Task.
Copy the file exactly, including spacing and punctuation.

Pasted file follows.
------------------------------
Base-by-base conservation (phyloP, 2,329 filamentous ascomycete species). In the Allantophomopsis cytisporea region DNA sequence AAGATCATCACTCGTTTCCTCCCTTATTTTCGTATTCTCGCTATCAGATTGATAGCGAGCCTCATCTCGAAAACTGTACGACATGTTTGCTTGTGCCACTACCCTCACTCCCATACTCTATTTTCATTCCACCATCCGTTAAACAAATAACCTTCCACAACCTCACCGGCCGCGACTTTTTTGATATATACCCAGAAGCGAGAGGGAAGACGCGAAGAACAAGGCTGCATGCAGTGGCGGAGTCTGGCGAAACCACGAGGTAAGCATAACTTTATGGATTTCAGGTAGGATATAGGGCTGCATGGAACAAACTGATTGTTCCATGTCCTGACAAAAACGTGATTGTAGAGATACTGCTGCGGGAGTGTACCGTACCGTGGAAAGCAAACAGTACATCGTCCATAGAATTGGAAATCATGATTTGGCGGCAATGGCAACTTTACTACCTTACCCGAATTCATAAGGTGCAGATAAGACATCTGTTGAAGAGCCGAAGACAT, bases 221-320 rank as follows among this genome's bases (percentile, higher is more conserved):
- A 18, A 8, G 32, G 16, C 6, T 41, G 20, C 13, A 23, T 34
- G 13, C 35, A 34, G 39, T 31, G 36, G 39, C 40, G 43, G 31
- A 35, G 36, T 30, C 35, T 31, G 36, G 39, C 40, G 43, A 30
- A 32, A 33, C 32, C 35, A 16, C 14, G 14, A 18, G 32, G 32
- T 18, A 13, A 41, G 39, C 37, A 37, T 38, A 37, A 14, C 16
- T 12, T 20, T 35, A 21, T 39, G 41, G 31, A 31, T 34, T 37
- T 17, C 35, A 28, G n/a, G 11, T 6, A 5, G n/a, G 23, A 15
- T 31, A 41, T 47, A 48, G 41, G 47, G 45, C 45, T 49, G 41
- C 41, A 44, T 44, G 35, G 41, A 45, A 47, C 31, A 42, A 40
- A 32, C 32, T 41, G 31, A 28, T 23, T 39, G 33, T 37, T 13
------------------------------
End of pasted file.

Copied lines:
Base-by-base conservation (phyloP, 2,329 filamentous ascomycete species). In the Allantophomopsis cytisporea region DNA sequence AAGATCATCACTCGTTTCCTCCCTTATTTTCGTATTCTCGCTATCAGATTGATAGCGAGCCTCATCTCGAAAACTGTACGACATGTTTGCTTGTGCCACTACCCTCACTCCCATACTCTATTTTCATTCCACCATCCGTTAAACAAATAACCTTCCACAACCTCACCGGCCGCGACTTTTTTGATATATACCCAGAAGCGAGAGGGAAGACGCGAAGAACAAGGCTGCATGCAGTGGCGGAGTCTGGCGAAACCACGAGGTAAGCATAACTTTATGGATTTCAGGTAGGATATAGGGCTGCATGGAACAAACTGATTGTTCCATGTCCTGACAAAAACGTGATTGTAGAGATACTGCTGCGGGAGTGTACCGTACCGTGGAAAGCAAACAGTACATCGTCCATAGAATTGGAAATCATGATTTGGCGGCAATGGCAACTTTACTACCTTACCCGAATTCATAAGGTGCAGATAAGACATCTGTTGAAGAGCCGAAGACAT, bases 221-320 rank as follows among this genome's bases (percentile, higher is more conserved):
- A 18, A 8, G 32, G 16, C 6, T 41, G 20, C 13, A 23, T 34
- G 13, C 35, A 34, G 39, T 31, G 36, G 39, C 40, G 43, G 31
- A 35, G 36, T 30, C 35, T 31, G 36, G 39, C 40, G 43, A 30
- A 32, A 33, C 32, C 35, A 16, C 14, G 14, A 18, G 32, G 32
- T 18, A 13, A 41, G 39, C 37, A 37, T 38, A 37, A 14, C 16
- T 12, T 20, T 35, A 21, T 39, G 41, G 31, A 31, T 34, T 37
- T 17, C 35, A 28, G n/a, G 11, T 6, A 5, G n/a, G 23, A 15
- T 31, A 41, T 47, A 48, G 41, G 47, G 45, C 45, T 49, G 41
- C 41, A 44, T 44, G 35, G 41, A 45, A 47, C 31, A 42, A 40
- A 32, C 32, T 41, G 31, A 28, T 23, T 39, G 33, T 37, T 13